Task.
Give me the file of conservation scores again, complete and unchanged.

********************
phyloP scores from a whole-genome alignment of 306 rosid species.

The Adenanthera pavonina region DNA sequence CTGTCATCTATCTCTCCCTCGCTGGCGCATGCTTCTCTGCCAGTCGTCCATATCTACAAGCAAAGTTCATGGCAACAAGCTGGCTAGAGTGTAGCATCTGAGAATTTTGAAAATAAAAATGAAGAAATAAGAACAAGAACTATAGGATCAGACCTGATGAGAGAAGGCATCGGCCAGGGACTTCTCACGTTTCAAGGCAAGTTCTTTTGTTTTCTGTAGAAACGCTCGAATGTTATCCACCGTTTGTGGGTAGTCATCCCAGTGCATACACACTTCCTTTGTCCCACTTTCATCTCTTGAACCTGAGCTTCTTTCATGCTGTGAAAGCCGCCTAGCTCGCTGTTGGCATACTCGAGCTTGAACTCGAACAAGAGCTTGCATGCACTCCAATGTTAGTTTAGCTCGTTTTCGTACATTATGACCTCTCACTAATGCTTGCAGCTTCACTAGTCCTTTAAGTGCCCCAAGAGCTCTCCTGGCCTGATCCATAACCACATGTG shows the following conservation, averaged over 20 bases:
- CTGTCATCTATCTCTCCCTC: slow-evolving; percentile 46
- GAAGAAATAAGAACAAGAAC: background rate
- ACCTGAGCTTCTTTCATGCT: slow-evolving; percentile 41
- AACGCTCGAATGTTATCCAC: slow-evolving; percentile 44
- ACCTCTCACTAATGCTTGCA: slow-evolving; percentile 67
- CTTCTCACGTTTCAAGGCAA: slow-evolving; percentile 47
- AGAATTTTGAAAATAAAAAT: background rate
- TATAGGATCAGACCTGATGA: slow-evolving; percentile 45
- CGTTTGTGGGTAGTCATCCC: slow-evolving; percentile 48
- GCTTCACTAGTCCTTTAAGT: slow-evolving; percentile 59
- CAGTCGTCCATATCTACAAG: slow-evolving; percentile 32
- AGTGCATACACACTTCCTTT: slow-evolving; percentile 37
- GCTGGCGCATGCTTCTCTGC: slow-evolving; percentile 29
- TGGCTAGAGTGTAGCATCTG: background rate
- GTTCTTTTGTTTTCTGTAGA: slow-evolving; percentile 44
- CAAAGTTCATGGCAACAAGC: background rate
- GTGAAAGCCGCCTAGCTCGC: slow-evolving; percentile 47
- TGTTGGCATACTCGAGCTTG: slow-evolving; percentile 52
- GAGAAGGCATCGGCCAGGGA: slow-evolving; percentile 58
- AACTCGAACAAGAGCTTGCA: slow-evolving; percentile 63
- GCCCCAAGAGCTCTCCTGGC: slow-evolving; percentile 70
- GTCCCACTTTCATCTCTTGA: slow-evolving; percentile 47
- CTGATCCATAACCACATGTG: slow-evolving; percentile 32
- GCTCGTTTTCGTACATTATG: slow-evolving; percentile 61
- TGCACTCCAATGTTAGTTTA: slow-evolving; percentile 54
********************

phyloP scores from a whole-genome alignment of 306 rosid species.

The Adenanthera pavonina region DNA sequence CTGTCATCTATCTCTCCCTCGCTGGCGCATGCTTCTCTGCCAGTCGTCCATATCTACAAGCAAAGTTCATGGCAACAAGCTGGCTAGAGTGTAGCATCTGAGAATTTTGAAAATAAAAATGAAGAAATAAGAACAAGAACTATAGGATCAGACCTGATGAGAGAAGGCATCGGCCAGGGACTTCTCACGTTTCAAGGCAAGTTCTTTTGTTTTCTGTAGAAACGCTCGAATGTTATCCACCGTTTGTGGGTAGTCATCCCAGTGCATACACACTTCCTTTGTCCCACTTTCATCTCTTGAACCTGAGCTTCTTTCATGCTGTGAAAGCCGCCTAGCTCGCTGTTGGCATACTCGAGCTTGAACTCGAACAAGAGCTTGCATGCACTCCAATGTTAGTTTAGCTCGTTTTCGTACATTATGACCTCTCACTAATGCTTGCAGCTTCACTAGTCCTTTAAGTGCCCCAAGAGCTCTCCTGGCCTGATCCATAACCACATGTG shows the following conservation, averaged over 20 bases:
- CTGTCATCTATCTCTCCCTC: slow-evolving; percentile 46
- GAAGAAATAAGAACAAGAAC: background rate
- ACCTGAGCTTCTTTCATGCT: slow-evolving; percentile 41
- AACGCTCGAATGTTATCCAC: slow-evolving; percentile 44
- ACCTCTCACTAATGCTTGCA: slow-evolving; percentile 67
- CTTCTCACGTTTCAAGGCAA: slow-evolving; percentile 47
- AGAATTTTGAAAATAAAAAT: background rate
- TATAGGATCAGACCTGATGA: slow-evolving; percentile 45
- CGTTTGTGGGTAGTCATCCC: slow-evolving; percentile 48
- GCTTCACTAGTCCTTTAAGT: slow-evolving; percentile 59
- CAGTCGTCCATATCTACAAG: slow-evolving; percentile 32
- AGTGCATACACACTTCCTTT: slow-evolving; percentile 37
- GCTGGCGCATGCTTCTCTGC: slow-evolving; percentile 29
- TGGCTAGAGTGTAGCATCTG: background rate
- GTTCTTTTGTTTTCTGTAGA: slow-evolving; percentile 44
- CAAAGTTCATGGCAACAAGC: background rate
- GTGAAAGCCGCCTAGCTCGC: slow-evolving; percentile 47
- TGTTGGCATACTCGAGCTTG: slow-evolving; percentile 52
- GAGAAGGCATCGGCCAGGGA: slow-evolving; percentile 58
- AACTCGAACAAGAGCTTGCA: slow-evolving; percentile 63
- GCCCCAAGAGCTCTCCTGGC: slow-evolving; percentile 70
- GTCCCACTTTCATCTCTTGA: slow-evolving; percentile 47
- CTGATCCATAACCACATGTG: slow-evolving; percentile 32
- GCTCGTTTTCGTACATTATG: slow-evolving; percentile 61
- TGCACTCCAATGTTAGTTTA: slow-evolving; percentile 54